Know when to hold ’em, know when to fold ’em: How business is like poker

I love poker. If I was ever going to give up writing, it would be to do just one thing: Be a professional poker player. I’ve read the books. I watch any poker game being aired. I have a room in my house that will (very shortly, but not soon enough) contain a poker table. If you can’t find me at the computer, you’ll find me at my poker table.

My grandfather taught me to play when I was very young. In grade school, my mom ran a sort-of after-school babysitting service and I taught the other kids how to play and we’d play with Monopoly money. In college, and shortly after, I had a regular Wednesday night game. I still get to play on occasion but I never get to play as much as I’d like to.

Recently, I took a gamble on a new client and it paid off, which made me think about the relationship between poker and business. Here are some business observations inspired from poker play:

  • You are dealt a hand of talent. Some people are dealt better hands than others; just do the best you can with what you’ve got.
  • Realize that you can’t play every hand out there. You’ve got to pick and choose which one to play by sizing up the competition each and every time. Some people with better hands will beat you. Other people with better hands will make bad plays. Some will bluff and lose.
  • The hand you’re dealt is only part of the cards in play. Remember that the flop (the cards on the table that everyone sees) could change everything.
  • It’s okay to bluff once in a while. Don’t bluff all the time. And, if someone calls your bluff, be prepared for the consequences. But sometimes a little bluffing is necessary. In the business world, the term is: “Fake it ’til you make it.”
  • You have to play if you want a chance to win. I meet a lot of people who want to be entrepreneurs. They have some talent to get into the game but they lack the courage to make a bet. If you want to win you have to play and you have to be prepared to lose.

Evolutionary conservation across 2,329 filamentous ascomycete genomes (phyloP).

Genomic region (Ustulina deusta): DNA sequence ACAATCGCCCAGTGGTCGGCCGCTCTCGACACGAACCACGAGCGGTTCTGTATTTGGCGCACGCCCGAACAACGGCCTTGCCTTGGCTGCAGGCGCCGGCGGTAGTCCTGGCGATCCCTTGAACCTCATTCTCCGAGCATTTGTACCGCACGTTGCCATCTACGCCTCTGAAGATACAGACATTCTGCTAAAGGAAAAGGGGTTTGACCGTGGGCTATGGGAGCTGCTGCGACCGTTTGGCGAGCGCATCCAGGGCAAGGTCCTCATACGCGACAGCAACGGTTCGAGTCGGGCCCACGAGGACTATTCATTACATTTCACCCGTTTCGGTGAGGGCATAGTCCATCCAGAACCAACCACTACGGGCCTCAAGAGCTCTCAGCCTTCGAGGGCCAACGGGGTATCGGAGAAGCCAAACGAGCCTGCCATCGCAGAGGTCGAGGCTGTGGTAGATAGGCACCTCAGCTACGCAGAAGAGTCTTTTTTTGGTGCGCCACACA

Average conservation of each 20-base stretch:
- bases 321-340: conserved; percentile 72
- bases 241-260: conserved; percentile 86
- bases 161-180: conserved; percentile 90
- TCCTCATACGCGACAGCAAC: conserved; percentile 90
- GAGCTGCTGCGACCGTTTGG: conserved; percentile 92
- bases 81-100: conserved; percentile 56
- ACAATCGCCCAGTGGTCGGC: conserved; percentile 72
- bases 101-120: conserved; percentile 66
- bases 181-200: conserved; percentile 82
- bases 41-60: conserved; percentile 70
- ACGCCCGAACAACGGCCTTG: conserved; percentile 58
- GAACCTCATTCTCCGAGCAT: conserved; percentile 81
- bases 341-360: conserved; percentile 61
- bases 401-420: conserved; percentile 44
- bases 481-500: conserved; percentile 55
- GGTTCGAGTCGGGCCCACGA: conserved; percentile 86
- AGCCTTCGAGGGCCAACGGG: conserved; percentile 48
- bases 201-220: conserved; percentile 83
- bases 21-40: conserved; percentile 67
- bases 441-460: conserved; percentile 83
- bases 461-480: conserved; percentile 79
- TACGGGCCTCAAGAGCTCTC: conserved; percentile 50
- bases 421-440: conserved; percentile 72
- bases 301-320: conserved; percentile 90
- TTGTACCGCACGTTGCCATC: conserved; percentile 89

• There is some give-and-take. It’s not all about income; you need to pay out some money (the ante, the bets, the raises) to make money.
  • The best players play a strong, aggressive game when they have a good hand and they get out fast when they have a bad hand. On the other hand, weaker players (and the entrepreneurs who will eventually tank their business) are the ones who will play through every hand even if they know they can’t win it.
  • Every hand is a gamble. It’s a risk and a single hand can swing the entire game.

So, how can you be a better business owner? By becoming a better poker player. Here is my advice:

  1. Get in the game. Stop sitting on the sidelines and watching. You might lose sometimes, and make sure you learn something every time you lose, but you might win some, too. And the longer you’re in the game, the better you’ll get.
  2. Think clearly and carefully about the hand you’re dealt. Does it have a chance to win in this round? If not, get out.
  3. Learn to take smart risks. Figure out what a smart risk is for you (how much are you willing to lose? How much do you want to win?) and make those plays.
  4. Learn everything you can about your opponents. Learn their strengths and avoid them. Learn their weaknesses and exploit them

Poker and business are very similar: They’re studies in money-making through opponent evaluation and risk acceptance. I love writing and I love the “game” of business.

How do you play?

[Photo credit: chrischappelear]

Published by Aaron Hoos

Aaron Hoos is a writer, strategist, and investor who builds and optimizes profitable sales funnels. He is the author of The Sales Funnel Bible and other books.

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